- Transmitter power: 4 AAA batteries (not included)
Well, that depends on how you see it. For a start, the H107D+ has a totally different level of refinement compared to other drones in its class. Hubsan is a company that puts plenty of attention to detail and leaves no stone unturned when it comes to designing drones. The H107D+ is a typical Hubsan product with plenty of fine details any drone enthusiast will appreciate. For instance, it has rubber dampers underneath each motor to reduce vibration and has a very neatly designed power button under the fuselage.
Then there is the intricate pattern of ventilation holes at the bottom of the fuselage. And that faux tinted cockpit canopy looks really cool. When you buy a Hubsan product, you’re pretty much paying for this level of refinement — something that you don’t normally get in other toy drones.
The H107D+ body is made out of the same flexible plastic used in Hubsan’s other X4 micro drones such as the H107C+. This is a good choice of material as that flexibility helps a lot in cushioning impacts. Due to this flexibility, the motor arms can actually bend a good 90 degrees without breaking. During hard crashes, the body holds together very well and the only parts that are vulnerable to damage are the propellers and motor spindles which can bend or break off completely.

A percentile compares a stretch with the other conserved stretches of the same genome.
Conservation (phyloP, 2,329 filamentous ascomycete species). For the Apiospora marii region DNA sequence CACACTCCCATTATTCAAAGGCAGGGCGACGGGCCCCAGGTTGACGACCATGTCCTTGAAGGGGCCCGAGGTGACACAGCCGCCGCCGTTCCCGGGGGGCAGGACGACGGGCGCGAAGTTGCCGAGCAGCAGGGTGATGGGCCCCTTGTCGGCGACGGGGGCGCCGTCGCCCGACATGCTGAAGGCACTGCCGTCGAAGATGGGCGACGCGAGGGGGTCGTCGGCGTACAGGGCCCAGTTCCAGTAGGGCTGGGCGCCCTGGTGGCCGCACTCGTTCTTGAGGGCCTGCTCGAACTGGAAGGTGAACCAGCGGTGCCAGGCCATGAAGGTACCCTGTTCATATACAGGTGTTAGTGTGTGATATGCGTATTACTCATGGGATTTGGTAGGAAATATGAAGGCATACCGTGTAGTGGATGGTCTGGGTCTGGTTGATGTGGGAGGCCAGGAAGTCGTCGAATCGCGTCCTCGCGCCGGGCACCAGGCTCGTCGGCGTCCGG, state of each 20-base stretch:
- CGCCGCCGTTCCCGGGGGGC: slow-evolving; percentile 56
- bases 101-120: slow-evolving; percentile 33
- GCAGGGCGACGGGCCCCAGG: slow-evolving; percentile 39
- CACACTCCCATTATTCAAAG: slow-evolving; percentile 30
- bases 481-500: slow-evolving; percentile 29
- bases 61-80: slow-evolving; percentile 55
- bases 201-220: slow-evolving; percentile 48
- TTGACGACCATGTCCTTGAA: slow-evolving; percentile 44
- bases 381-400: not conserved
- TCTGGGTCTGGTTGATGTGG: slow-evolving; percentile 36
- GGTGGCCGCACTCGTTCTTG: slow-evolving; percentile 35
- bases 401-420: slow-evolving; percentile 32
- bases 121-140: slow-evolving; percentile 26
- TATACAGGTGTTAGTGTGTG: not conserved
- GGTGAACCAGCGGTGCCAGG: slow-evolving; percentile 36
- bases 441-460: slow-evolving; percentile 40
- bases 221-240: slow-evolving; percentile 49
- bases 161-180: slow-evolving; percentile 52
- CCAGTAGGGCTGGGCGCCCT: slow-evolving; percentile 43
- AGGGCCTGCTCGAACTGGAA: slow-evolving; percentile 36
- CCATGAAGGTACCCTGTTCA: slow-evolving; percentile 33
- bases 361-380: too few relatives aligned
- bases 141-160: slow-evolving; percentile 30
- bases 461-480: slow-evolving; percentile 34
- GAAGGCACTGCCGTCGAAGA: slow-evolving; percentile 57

The H107D+ makes use of a proprietary battery design which tucks in neatly into the rear. The battery gives a flight time of about 5 to 6 minutes — slightly shorter than the H107C+ due to the extra power drain by the 5.8G FPV transmitter. Speaking of proprietary batteries, ordering extra batteries for the H107D+ can be a very tricky affair. Due to new shipping restrictions for batteries, trying to get extra batteries for your drone can be difficult since only a small number of sellers carry it.